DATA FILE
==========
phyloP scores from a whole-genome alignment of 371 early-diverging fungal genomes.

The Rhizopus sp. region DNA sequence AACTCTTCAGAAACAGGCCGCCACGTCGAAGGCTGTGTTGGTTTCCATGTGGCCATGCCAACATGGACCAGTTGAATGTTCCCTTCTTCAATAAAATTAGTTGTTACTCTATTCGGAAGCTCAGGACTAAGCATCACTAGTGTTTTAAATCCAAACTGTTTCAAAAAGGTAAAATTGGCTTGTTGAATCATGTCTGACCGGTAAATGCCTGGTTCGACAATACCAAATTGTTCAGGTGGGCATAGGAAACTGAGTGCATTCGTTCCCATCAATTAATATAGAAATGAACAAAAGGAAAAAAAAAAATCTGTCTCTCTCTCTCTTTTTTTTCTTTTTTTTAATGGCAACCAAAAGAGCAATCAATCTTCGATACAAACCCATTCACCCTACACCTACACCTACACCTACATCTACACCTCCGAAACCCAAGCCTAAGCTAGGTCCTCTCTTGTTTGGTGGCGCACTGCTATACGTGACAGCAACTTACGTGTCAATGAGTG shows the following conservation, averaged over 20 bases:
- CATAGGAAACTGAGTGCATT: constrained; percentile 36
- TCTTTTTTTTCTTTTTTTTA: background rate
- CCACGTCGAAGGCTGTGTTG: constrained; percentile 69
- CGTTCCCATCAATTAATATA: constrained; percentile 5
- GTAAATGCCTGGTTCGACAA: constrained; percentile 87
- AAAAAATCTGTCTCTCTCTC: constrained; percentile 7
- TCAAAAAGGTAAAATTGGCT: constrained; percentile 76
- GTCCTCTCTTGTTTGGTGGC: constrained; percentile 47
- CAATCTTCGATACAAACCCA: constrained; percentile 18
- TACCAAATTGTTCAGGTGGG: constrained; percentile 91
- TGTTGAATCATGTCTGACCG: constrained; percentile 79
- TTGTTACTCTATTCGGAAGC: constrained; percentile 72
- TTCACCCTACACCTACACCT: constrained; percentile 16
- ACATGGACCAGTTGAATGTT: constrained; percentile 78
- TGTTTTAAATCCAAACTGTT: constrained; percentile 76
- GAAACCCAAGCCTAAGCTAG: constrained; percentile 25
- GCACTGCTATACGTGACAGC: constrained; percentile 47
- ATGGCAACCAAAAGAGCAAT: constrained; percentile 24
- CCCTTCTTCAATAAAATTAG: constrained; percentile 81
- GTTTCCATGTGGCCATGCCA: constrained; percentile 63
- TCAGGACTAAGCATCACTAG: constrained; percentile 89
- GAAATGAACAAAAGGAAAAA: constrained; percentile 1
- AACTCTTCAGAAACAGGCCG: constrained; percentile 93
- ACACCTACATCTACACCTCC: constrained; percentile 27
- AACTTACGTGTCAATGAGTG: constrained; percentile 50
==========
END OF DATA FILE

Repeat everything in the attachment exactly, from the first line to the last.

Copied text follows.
phyloP scores from a whole-genome alignment of 371 early-diverging fungal genomes.

The Rhizopus sp. region DNA sequence AACTCTTCAGAAACAGGCCGCCACGTCGAAGGCTGTGTTGGTTTCCATGTGGCCATGCCAACATGGACCAGTTGAATGTTCCCTTCTTCAATAAAATTAGTTGTTACTCTATTCGGAAGCTCAGGACTAAGCATCACTAGTGTTTTAAATCCAAACTGTTTCAAAAAGGTAAAATTGGCTTGTTGAATCATGTCTGACCGGTAAATGCCTGGTTCGACAATACCAAATTGTTCAGGTGGGCATAGGAAACTGAGTGCATTCGTTCCCATCAATTAATATAGAAATGAACAAAAGGAAAAAAAAAAATCTGTCTCTCTCTCTCTTTTTTTTCTTTTTTTTAATGGCAACCAAAAGAGCAATCAATCTTCGATACAAACCCATTCACCCTACACCTACACCTACACCTACATCTACACCTCCGAAACCCAAGCCTAAGCTAGGTCCTCTCTTGTTTGGTGGCGCACTGCTATACGTGACAGCAACTTACGTGTCAATGAGTG shows the following conservation, averaged over 20 bases:
- CATAGGAAACTGAGTGCATT: constrained; percentile 36
- TCTTTTTTTTCTTTTTTTTA: background rate
- CCACGTCGAAGGCTGTGTTG: constrained; percentile 69
- CGTTCCCATCAATTAATATA: constrained; percentile 5
- GTAAATGCCTGGTTCGACAA: constrained; percentile 87
- AAAAAATCTGTCTCTCTCTC: constrained; percentile 7
- TCAAAAAGGTAAAATTGGCT: constrained; percentile 76
- GTCCTCTCTTGTTTGGTGGC: constrained; percentile 47
- CAATCTTCGATACAAACCCA: constrained; percentile 18
- TACCAAATTGTTCAGGTGGG: constrained; percentile 91
- TGTTGAATCATGTCTGACCG: constrained; percentile 79
- TTGTTACTCTATTCGGAAGC: constrained; percentile 72
- TTCACCCTACACCTACACCT: constrained; percentile 16
- ACATGGACCAGTTGAATGTT: constrained; percentile 78
- TGTTTTAAATCCAAACTGTT: constrained; percentile 76
- GAAACCCAAGCCTAAGCTAG: constrained; percentile 25
- GCACTGCTATACGTGACAGC: constrained; percentile 47
- ATGGCAACCAAAAGAGCAAT: constrained; percentile 24
- CCCTTCTTCAATAAAATTAG: constrained; percentile 81
- GTTTCCATGTGGCCATGCCA: constrained; percentile 63
- TCAGGACTAAGCATCACTAG: constrained; percentile 89
- GAAATGAACAAAAGGAAAAA: constrained; percentile 1
- AACTCTTCAGAAACAGGCCG: constrained; percentile 93
- ACACCTACATCTACACCTCC: constrained; percentile 27
- AACTTACGTGTCAATGAGTG: constrained; percentile 50